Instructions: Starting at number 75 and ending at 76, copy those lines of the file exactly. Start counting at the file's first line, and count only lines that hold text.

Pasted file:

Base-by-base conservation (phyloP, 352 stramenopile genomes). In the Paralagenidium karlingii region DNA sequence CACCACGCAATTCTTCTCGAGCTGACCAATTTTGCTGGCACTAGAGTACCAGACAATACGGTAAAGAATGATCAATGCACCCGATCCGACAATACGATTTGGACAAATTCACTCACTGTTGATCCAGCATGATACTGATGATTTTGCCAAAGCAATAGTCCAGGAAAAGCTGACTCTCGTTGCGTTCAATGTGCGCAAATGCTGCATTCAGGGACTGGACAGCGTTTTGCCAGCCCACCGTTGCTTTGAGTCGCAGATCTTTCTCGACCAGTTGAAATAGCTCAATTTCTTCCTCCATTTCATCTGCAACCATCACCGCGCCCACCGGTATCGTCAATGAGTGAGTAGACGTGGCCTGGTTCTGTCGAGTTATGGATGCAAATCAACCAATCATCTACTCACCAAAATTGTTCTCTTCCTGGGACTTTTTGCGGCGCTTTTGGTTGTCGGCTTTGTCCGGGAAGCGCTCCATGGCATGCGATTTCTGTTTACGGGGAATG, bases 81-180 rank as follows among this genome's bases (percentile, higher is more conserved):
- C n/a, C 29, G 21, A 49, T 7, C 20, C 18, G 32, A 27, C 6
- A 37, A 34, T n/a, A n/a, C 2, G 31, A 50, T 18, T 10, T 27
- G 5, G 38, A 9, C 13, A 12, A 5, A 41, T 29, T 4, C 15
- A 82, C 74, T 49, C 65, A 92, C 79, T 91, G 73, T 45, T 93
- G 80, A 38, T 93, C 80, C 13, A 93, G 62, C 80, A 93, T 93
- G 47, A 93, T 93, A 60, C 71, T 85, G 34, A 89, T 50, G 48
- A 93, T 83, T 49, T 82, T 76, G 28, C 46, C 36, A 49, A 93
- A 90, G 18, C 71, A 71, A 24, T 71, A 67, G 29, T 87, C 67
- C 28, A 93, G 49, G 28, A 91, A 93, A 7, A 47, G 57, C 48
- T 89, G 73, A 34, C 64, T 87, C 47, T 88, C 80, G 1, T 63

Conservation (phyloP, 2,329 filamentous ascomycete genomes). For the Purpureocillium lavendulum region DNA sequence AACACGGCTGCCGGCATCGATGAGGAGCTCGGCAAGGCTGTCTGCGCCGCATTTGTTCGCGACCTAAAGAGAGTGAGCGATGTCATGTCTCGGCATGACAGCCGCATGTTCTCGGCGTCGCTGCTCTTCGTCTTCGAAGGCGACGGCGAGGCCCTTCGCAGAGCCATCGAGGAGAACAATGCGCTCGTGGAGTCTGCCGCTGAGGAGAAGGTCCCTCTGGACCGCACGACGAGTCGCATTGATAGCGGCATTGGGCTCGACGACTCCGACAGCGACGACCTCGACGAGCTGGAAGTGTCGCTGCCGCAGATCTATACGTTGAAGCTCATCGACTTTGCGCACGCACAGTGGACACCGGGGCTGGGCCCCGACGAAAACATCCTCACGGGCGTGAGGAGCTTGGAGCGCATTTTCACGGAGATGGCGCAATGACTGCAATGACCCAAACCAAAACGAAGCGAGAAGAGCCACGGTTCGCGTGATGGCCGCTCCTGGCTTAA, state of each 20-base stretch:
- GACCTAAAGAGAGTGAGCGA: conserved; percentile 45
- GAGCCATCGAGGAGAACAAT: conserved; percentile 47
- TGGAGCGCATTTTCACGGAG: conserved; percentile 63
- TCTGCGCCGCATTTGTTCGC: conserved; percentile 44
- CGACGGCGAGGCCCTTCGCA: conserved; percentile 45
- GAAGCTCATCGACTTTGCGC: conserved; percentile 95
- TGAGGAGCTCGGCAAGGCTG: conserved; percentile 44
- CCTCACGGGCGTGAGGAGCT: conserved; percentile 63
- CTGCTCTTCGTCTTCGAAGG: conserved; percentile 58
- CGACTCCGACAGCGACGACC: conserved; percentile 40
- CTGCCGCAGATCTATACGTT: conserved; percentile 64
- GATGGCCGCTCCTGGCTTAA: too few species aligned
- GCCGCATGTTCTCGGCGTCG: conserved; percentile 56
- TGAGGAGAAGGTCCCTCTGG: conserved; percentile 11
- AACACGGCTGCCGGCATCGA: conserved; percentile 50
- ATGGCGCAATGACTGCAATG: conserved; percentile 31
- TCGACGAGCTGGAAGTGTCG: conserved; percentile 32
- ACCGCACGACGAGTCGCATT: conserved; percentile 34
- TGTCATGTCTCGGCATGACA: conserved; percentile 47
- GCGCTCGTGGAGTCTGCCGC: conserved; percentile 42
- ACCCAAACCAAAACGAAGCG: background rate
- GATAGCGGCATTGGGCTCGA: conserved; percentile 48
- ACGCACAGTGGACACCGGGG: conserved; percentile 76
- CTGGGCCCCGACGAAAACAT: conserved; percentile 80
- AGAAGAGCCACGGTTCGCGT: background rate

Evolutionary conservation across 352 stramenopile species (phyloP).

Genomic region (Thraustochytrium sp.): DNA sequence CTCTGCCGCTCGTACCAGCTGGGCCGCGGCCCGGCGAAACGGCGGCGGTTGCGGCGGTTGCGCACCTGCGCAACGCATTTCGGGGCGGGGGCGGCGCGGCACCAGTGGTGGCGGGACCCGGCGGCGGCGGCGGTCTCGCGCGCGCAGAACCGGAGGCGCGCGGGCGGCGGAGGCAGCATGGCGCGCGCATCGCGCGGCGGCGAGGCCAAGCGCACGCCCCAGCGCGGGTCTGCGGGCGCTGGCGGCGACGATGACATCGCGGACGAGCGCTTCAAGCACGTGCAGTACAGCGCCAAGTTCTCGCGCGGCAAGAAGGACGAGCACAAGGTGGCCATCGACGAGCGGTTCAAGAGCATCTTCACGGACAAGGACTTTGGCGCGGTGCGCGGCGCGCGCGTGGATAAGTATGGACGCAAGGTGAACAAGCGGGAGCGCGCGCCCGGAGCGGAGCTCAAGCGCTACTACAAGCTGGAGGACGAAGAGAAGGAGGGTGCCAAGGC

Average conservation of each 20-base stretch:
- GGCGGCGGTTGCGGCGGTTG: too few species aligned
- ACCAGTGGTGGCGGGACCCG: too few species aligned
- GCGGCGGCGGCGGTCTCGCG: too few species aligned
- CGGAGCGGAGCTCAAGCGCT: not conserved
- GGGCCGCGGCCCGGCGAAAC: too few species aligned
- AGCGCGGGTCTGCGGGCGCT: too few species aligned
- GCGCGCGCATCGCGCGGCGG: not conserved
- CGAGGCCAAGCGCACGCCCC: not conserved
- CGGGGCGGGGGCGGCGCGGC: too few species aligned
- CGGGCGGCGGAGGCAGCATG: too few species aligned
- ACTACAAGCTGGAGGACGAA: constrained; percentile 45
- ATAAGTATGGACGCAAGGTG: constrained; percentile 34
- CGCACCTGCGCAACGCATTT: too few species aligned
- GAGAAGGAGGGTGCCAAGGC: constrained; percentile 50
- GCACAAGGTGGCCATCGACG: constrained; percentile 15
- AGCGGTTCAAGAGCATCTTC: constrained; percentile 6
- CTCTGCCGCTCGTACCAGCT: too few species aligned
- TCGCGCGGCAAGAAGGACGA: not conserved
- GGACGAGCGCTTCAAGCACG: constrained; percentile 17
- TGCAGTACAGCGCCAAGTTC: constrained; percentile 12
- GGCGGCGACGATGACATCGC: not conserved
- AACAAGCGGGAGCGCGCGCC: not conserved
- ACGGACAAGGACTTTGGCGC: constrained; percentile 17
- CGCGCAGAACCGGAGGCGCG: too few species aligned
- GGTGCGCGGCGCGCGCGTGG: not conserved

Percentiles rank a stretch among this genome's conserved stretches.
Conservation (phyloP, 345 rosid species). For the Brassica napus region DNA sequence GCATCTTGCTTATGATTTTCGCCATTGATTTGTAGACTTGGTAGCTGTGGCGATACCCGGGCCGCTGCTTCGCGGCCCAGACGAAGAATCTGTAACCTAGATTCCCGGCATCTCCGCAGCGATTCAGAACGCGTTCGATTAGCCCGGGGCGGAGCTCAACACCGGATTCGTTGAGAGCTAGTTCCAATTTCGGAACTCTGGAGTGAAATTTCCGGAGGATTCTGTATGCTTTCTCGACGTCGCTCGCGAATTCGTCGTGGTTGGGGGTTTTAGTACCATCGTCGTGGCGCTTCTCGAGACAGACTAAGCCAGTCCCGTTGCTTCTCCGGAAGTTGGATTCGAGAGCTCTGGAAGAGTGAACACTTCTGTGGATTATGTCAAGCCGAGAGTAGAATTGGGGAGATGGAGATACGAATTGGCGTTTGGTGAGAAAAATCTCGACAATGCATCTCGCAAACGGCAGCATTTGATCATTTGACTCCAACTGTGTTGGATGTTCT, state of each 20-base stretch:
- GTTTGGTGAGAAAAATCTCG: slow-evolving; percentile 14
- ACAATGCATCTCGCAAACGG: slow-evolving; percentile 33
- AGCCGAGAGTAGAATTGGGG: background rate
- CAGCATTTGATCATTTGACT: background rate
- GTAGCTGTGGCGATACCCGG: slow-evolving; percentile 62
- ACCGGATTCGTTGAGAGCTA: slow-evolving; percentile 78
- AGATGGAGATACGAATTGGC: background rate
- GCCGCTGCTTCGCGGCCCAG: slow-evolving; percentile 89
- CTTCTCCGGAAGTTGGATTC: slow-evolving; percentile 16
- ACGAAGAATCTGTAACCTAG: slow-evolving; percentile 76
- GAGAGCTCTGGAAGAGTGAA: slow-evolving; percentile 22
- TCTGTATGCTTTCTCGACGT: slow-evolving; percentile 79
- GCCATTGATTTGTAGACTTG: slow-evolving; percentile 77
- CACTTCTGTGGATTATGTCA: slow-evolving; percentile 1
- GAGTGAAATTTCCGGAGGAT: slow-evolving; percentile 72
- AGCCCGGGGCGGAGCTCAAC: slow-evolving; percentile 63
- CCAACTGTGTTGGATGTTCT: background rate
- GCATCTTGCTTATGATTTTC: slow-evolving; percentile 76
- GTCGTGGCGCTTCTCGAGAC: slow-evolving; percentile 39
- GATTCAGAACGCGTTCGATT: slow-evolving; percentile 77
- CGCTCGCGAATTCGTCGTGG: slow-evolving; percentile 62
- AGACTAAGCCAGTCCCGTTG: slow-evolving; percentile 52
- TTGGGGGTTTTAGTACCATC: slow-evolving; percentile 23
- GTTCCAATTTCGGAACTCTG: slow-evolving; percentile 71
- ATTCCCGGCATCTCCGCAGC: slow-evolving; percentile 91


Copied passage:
- GCCGCTGCTTCGCGGCCCAG: slow-evolving; percentile 89
- CTTCTCCGGAAGTTGGATTC: slow-evolving; percentile 16